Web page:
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15-07-2009 | Mental health | Article

Gene variants linked to both bipolar disorder and schizophrenia


Free abstract

MedWire News: Variations in the D-amino acid oxidase activator gene (DAOA) are linked to the development of bipolar disorder and schizophrenia, although they account for only a part of genetic susceptibility, UK study findings suggest.

Previous studies have associated the DAOA/G30 locus or the neighboring region of chromosome 13q33.2 with both bipolar disorder and schizophrenia, while four single nucleotide polymorphisms (SNPs) at 12q24.11 have been linked to schizophrenia. However, the results have been conflicting.

Hugh Gurling, from University College London, and colleagues therefore genotyped 431 schizophrenia patients, 303 bipolar disorder patients, and 442 ancestrally matched controls with no history of mental disorder.

All participants were genotyped for 11 SNPs at the DAOA locus, with schizophrenia patients and controls also genotyped for three SNPs at the D-amino acid oxidase gene (DAO) locus on chromosome 12.

The results, published in the journal Behavioral and Brain Functions, reveal that the SNP rs3918342 (M23) at the DAOA locus was significantly associated with schizophrenia, bipolar disorder, and both conditions combined.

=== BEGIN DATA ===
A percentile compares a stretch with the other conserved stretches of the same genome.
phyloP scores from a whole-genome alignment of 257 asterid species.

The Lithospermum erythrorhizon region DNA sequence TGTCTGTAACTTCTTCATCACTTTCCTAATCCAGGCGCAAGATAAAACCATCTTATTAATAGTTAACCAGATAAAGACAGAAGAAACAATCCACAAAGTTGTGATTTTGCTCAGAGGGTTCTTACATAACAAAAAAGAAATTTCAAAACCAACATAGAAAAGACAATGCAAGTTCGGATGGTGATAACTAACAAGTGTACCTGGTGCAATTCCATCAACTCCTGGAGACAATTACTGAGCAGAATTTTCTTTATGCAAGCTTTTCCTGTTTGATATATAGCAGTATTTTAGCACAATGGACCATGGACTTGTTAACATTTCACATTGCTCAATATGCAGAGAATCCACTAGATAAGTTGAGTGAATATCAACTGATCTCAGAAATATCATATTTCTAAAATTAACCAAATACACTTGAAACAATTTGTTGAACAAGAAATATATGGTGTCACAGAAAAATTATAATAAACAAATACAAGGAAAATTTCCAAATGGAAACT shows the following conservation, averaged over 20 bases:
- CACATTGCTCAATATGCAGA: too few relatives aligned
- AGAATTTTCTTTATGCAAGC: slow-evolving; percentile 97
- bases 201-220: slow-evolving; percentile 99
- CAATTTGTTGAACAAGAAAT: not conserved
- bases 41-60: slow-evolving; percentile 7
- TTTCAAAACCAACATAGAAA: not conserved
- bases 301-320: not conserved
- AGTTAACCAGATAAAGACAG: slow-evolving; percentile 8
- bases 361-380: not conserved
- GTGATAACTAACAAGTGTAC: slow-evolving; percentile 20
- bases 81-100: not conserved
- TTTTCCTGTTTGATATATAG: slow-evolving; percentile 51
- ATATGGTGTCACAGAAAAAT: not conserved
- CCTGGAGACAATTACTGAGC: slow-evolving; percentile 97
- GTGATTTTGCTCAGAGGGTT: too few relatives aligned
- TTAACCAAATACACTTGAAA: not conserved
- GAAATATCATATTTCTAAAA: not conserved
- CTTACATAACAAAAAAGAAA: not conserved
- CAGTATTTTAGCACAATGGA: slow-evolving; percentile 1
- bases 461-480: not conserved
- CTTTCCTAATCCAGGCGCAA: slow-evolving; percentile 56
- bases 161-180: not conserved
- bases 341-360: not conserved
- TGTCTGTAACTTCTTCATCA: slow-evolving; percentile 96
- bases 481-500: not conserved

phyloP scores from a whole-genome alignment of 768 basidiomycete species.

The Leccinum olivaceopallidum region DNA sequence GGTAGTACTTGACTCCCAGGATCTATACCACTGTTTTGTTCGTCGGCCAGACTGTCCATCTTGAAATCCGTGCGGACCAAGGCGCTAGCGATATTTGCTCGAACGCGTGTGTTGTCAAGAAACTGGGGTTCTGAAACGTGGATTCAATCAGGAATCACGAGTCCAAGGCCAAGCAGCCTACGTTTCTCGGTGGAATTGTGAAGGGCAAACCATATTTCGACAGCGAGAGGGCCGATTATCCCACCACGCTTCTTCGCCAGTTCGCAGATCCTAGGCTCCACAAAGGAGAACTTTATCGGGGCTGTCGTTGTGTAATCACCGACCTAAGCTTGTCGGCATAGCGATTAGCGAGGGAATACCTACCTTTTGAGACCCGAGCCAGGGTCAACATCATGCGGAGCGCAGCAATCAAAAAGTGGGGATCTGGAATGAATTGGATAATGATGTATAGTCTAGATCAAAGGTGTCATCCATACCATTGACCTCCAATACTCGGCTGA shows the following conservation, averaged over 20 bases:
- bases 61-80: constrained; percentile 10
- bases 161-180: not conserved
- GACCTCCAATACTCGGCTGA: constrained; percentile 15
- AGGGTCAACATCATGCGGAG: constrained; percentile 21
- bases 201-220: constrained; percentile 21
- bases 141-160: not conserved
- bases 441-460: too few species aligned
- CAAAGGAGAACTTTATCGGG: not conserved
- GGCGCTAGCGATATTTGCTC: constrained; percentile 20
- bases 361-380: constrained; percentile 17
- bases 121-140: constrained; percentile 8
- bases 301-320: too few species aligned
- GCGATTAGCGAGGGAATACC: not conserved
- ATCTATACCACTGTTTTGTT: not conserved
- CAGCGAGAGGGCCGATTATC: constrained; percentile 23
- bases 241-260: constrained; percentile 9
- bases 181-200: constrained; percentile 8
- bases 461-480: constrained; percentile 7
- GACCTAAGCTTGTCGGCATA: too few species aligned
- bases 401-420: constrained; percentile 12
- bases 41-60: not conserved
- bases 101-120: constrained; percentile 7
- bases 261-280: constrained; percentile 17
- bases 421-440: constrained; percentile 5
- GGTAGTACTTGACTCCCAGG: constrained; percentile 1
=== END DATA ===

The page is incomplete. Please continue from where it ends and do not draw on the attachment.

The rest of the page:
There was a trend toward association with schizophrenia for the SNPs rs3916967 (M14) and rs1421292 (M24), with the latter also marginally significantly associated with both conditions combined.

The team also found that there was a haplotypic association with schizophrenia for the markers rs778293 (M22), rs3918342 (M23), and rs1421292 (M42), with alleles G, T, A increasing the risk for schizophrenia at an estimated frequency of 1.8% in controls and 3.6% in patients. None of the three DOA SNPs were associated with schizophrenia.

The team concludes: “Our findings point to a role for DAOA in both schizophrenia and bipolar disorder. However, it is evident that this locus can account for only a small proportion of genetic susceptibility to these disorders.”

MedWire ( is an independent clinical news service provided by Current Medicine Group, a part of Springer Science+Business Media. © Current Medicine Group Ltd; 2009

By Liam Davenport

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